Among different ways that we have learned whether and how a chemical substance (or such physical properties as radiation or gravity) may cause short- or long-term harm to us, is to test the impact of the substances or properties in what scientists call model systems. Some of this testing may be conducted in glassware or other materials (for example glassware or petri dishes) either with living tissue such as cells in cultures, tissues obtained from experimental animals, specially-fabricated tools known as microarrays or with purely chemical systems. This is known as in vitro testing. Sometimes testing is conducted using living organisms, or laboratory animals, and is known as in vivo testing. Recently, a new approach to testing involves the evaluation of substances or physical properties using computer models. This is known as in silico testing. For example, physiologcally-based pharmacokinetic models or PBPK models are a computer-based or "in silico" method of predicting how a contaminant might behave in a living system. Though these models may initially rely on information collected from "in vitro" or "in vivo" studies, they may one day be used to predict effects of chemicals or mixtures of chemicals for which such studies have not been conducted (or not as many) thereby reducing our reliance on animal testing.
Each of these model systems has its limitations; but, in recent years the most problematic has been in vivo testing—the type of testing that is conducted utilizing humans as well as animals. The scientific community, regulators, the public and the private sector have each called for—in some way—the advancement of testing protocols away from the in vivo testing model. They have called for the development of alternatives to animal testing.
Among the ways for us to learn whether and how a substance or physical property will harm people—and domesticated and wild animals—involves often complicated study. For chemical substances, learning about potential harm requires determining how the living organism absorbs, uses, and releases the substance. For some of these chemical substances, animal testing may be necessary to expand our understanding of the substances effects—since, except in special, regulated circumstances human testing is not allowed. For example, animal testing has and continues to help in identifying and understanding such health effects as cancer or birth defects. Without laboratory animals, scientists would lose a basic method (model) for getting information needed to make wise decisions that protect public health. Animal subjects are used in the evaluation of chemical substances (that may be toxic or hazardous, or that may be disruptive of vertebrate endocrine systems), drugs, cosmetics, and foodstuffs.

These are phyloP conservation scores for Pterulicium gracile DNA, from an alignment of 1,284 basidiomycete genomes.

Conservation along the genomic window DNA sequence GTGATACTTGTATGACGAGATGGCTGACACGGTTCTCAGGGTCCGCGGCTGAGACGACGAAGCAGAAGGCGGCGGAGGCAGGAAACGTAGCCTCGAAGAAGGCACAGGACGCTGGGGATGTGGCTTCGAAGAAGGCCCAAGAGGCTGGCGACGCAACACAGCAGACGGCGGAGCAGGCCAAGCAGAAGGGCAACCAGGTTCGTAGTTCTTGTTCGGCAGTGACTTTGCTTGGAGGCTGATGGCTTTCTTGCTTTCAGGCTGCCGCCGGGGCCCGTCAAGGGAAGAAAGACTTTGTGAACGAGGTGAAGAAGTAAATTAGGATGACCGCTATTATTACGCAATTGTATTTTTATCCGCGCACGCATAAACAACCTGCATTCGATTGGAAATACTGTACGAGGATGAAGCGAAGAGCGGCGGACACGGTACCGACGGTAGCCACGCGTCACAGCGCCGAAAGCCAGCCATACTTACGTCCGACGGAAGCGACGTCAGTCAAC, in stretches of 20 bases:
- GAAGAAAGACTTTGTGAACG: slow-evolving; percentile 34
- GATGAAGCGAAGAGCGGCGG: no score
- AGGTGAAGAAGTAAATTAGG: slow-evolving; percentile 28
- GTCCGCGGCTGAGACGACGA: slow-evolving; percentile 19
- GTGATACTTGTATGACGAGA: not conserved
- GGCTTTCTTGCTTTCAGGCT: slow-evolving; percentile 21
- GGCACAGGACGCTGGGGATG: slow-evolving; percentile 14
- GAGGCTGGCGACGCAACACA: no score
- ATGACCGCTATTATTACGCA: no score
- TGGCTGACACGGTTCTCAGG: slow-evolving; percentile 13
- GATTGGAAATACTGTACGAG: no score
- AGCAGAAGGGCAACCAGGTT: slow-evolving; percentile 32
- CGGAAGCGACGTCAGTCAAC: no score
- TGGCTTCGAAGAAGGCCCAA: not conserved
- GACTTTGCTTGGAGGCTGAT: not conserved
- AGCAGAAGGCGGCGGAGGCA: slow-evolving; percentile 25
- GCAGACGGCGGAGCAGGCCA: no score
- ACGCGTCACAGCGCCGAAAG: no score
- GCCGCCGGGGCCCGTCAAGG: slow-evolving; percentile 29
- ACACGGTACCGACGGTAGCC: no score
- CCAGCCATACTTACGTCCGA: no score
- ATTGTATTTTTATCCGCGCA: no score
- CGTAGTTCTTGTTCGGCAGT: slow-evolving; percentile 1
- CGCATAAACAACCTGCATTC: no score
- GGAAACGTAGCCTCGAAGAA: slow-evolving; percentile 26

Protecting Animal Subjects
Scientists, of course, have the responsibility—and are required by statute—to treat research animals with care and compassion. Scientists must comply with strict animal care guidelines because laws today protect the welfare of research animals. When animals are to be used as test subjects, researchers must comply with the Animal Welfare Act. Under the regulations written to implement the Act, scientists must consider what alternatives to animal testing they can use in their investigations prior to beginning a project.
Today, there are vigorous, ongoing national and international research and policy efforts to develop alternatives to animal testing. The efforts focus on both in vitro and in silico approaches and methods. For example, the National Toxicology Program (NTP) at the National Institute of Environmental Health Sciences (NIEHS) created the NTP Interagency Center for the Evaluation of Alternative Toxicological Methods (NICEATM) in 1998. The role of NICEATM is to serve the needs of high quality, credible science by facilitating development and validation—and regulatory and public acceptance—of innovative, revised test methods that reduce, refine, and replace the use of animals in testing while strengthening protection of human health, animal health and welfare, and the environment. In Europe, similar efforts at developing alternatives to animal-based testing are taking place under the aegis of the European Centre for the Validation of Alternative Methods (ECVAM).
- Agency for Toxic Substances and Disease Registry
- Animal Welfare Act (7 USC 2131-2156)
- Center for Alternatives to Animal Testing
- European Centre for the Validation of Alternative Methods
- Institute for Laboratory Animal Research
- Interagency Coordinating Committee on the Validation of Alternative Methods
- National Institute of Environmental Health Sciences Microarray Group